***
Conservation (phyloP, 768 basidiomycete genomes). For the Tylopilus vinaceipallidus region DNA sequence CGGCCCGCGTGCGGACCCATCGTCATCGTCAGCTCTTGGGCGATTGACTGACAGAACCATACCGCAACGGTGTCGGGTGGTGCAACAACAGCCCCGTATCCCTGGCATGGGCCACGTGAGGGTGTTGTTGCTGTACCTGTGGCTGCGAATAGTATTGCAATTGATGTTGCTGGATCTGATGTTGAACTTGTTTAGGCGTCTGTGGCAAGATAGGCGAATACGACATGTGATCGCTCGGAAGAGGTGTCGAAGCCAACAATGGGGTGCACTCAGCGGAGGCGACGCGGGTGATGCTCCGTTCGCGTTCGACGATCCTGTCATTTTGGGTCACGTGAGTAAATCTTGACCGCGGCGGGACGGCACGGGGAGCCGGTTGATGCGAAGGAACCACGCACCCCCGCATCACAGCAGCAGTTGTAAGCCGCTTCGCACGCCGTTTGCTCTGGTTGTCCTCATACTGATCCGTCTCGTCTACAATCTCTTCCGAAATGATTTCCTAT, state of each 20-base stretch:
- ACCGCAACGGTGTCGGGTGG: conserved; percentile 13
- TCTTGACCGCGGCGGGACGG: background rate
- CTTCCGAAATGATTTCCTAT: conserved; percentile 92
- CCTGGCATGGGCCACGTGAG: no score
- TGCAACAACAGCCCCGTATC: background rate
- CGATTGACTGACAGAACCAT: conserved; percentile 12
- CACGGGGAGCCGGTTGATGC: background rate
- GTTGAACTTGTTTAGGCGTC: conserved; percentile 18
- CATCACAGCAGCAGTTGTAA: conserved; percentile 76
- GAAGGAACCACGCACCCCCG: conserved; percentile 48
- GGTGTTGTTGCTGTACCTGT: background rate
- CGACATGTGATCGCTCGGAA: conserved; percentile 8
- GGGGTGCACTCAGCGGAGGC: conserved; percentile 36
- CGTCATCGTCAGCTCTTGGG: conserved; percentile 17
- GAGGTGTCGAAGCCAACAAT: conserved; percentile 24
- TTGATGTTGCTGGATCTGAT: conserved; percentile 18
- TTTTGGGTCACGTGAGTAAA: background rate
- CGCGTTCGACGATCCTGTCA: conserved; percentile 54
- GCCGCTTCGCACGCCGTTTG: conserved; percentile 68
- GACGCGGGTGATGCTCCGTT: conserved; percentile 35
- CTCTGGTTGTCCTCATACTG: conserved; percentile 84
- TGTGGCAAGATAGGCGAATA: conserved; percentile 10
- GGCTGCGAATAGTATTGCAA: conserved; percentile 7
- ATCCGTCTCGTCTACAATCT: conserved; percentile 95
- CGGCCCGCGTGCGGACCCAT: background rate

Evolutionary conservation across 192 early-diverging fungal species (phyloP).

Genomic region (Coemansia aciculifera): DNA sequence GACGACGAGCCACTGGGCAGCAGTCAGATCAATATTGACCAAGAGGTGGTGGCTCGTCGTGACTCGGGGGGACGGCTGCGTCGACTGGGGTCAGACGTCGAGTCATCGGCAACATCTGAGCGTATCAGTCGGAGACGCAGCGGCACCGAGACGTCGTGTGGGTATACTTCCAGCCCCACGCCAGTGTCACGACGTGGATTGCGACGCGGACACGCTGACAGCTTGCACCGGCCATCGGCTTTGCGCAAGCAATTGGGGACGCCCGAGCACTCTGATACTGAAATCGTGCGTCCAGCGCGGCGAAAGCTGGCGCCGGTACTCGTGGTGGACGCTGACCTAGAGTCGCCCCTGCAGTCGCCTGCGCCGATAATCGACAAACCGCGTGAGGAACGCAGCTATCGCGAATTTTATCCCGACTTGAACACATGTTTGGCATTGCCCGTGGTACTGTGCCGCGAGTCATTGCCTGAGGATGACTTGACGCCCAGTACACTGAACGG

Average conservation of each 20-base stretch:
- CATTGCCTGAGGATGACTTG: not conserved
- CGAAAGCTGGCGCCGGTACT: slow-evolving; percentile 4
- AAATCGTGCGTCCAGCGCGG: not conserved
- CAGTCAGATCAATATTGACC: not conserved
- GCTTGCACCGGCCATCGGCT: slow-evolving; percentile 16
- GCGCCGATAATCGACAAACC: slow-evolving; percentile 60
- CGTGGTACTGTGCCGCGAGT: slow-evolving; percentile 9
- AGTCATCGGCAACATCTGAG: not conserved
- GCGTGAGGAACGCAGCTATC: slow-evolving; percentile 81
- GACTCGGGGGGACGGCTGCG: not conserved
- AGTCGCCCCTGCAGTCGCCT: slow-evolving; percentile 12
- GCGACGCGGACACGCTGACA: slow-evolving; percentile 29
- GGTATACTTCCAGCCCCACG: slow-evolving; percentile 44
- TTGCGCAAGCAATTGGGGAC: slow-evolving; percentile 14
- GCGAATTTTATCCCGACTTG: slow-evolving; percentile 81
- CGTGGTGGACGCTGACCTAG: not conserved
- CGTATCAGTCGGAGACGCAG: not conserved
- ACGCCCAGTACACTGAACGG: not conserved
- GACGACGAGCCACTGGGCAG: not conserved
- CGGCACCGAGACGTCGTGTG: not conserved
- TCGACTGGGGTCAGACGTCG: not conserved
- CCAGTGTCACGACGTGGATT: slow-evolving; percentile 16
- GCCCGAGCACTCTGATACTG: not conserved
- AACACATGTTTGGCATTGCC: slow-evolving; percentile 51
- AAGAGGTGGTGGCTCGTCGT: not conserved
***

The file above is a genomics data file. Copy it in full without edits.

Conservation (phyloP, 768 basidiomycete genomes). For the Tylopilus vinaceipallidus region DNA sequence CGGCCCGCGTGCGGACCCATCGTCATCGTCAGCTCTTGGGCGATTGACTGACAGAACCATACCGCAACGGTGTCGGGTGGTGCAACAACAGCCCCGTATCCCTGGCATGGGCCACGTGAGGGTGTTGTTGCTGTACCTGTGGCTGCGAATAGTATTGCAATTGATGTTGCTGGATCTGATGTTGAACTTGTTTAGGCGTCTGTGGCAAGATAGGCGAATACGACATGTGATCGCTCGGAAGAGGTGTCGAAGCCAACAATGGGGTGCACTCAGCGGAGGCGACGCGGGTGATGCTCCGTTCGCGTTCGACGATCCTGTCATTTTGGGTCACGTGAGTAAATCTTGACCGCGGCGGGACGGCACGGGGAGCCGGTTGATGCGAAGGAACCACGCACCCCCGCATCACAGCAGCAGTTGTAAGCCGCTTCGCACGCCGTTTGCTCTGGTTGTCCTCATACTGATCCGTCTCGTCTACAATCTCTTCCGAAATGATTTCCTAT, state of each 20-base stretch:
- ACCGCAACGGTGTCGGGTGG: conserved; percentile 13
- TCTTGACCGCGGCGGGACGG: background rate
- CTTCCGAAATGATTTCCTAT: conserved; percentile 92
- CCTGGCATGGGCCACGTGAG: no score
- TGCAACAACAGCCCCGTATC: background rate
- CGATTGACTGACAGAACCAT: conserved; percentile 12
- CACGGGGAGCCGGTTGATGC: background rate
- GTTGAACTTGTTTAGGCGTC: conserved; percentile 18
- CATCACAGCAGCAGTTGTAA: conserved; percentile 76
- GAAGGAACCACGCACCCCCG: conserved; percentile 48
- GGTGTTGTTGCTGTACCTGT: background rate
- CGACATGTGATCGCTCGGAA: conserved; percentile 8
- GGGGTGCACTCAGCGGAGGC: conserved; percentile 36
- CGTCATCGTCAGCTCTTGGG: conserved; percentile 17
- GAGGTGTCGAAGCCAACAAT: conserved; percentile 24
- TTGATGTTGCTGGATCTGAT: conserved; percentile 18
- TTTTGGGTCACGTGAGTAAA: background rate
- CGCGTTCGACGATCCTGTCA: conserved; percentile 54
- GCCGCTTCGCACGCCGTTTG: conserved; percentile 68
- GACGCGGGTGATGCTCCGTT: conserved; percentile 35
- CTCTGGTTGTCCTCATACTG: conserved; percentile 84
- TGTGGCAAGATAGGCGAATA: conserved; percentile 10
- GGCTGCGAATAGTATTGCAA: conserved; percentile 7
- ATCCGTCTCGTCTACAATCT: conserved; percentile 95
- CGGCCCGCGTGCGGACCCAT: background rate

Evolutionary conservation across 192 early-diverging fungal species (phyloP).

Genomic region (Coemansia aciculifera): DNA sequence GACGACGAGCCACTGGGCAGCAGTCAGATCAATATTGACCAAGAGGTGGTGGCTCGTCGTGACTCGGGGGGACGGCTGCGTCGACTGGGGTCAGACGTCGAGTCATCGGCAACATCTGAGCGTATCAGTCGGAGACGCAGCGGCACCGAGACGTCGTGTGGGTATACTTCCAGCCCCACGCCAGTGTCACGACGTGGATTGCGACGCGGACACGCTGACAGCTTGCACCGGCCATCGGCTTTGCGCAAGCAATTGGGGACGCCCGAGCACTCTGATACTGAAATCGTGCGTCCAGCGCGGCGAAAGCTGGCGCCGGTACTCGTGGTGGACGCTGACCTAGAGTCGCCCCTGCAGTCGCCTGCGCCGATAATCGACAAACCGCGTGAGGAACGCAGCTATCGCGAATTTTATCCCGACTTGAACACATGTTTGGCATTGCCCGTGGTACTGTGCCGCGAGTCATTGCCTGAGGATGACTTGACGCCCAGTACACTGAACGG

Average conservation of each 20-base stretch:
- CATTGCCTGAGGATGACTTG: not conserved
- CGAAAGCTGGCGCCGGTACT: slow-evolving; percentile 4
- AAATCGTGCGTCCAGCGCGG: not conserved
- CAGTCAGATCAATATTGACC: not conserved
- GCTTGCACCGGCCATCGGCT: slow-evolving; percentile 16
- GCGCCGATAATCGACAAACC: slow-evolving; percentile 60
- CGTGGTACTGTGCCGCGAGT: slow-evolving; percentile 9
- AGTCATCGGCAACATCTGAG: not conserved
- GCGTGAGGAACGCAGCTATC: slow-evolving; percentile 81
- GACTCGGGGGGACGGCTGCG: not conserved
- AGTCGCCCCTGCAGTCGCCT: slow-evolving; percentile 12
- GCGACGCGGACACGCTGACA: slow-evolving; percentile 29
- GGTATACTTCCAGCCCCACG: slow-evolving; percentile 44
- TTGCGCAAGCAATTGGGGAC: slow-evolving; percentile 14
- GCGAATTTTATCCCGACTTG: slow-evolving; percentile 81
- CGTGGTGGACGCTGACCTAG: not conserved
- CGTATCAGTCGGAGACGCAG: not conserved
- ACGCCCAGTACACTGAACGG: not conserved
- GACGACGAGCCACTGGGCAG: not conserved
- CGGCACCGAGACGTCGTGTG: not conserved
- TCGACTGGGGTCAGACGTCG: not conserved
- CCAGTGTCACGACGTGGATT: slow-evolving; percentile 16
- GCCCGAGCACTCTGATACTG: not conserved
- AACACATGTTTGGCATTGCC: slow-evolving; percentile 51
- AAGAGGTGGTGGCTCGTCGT: not conserved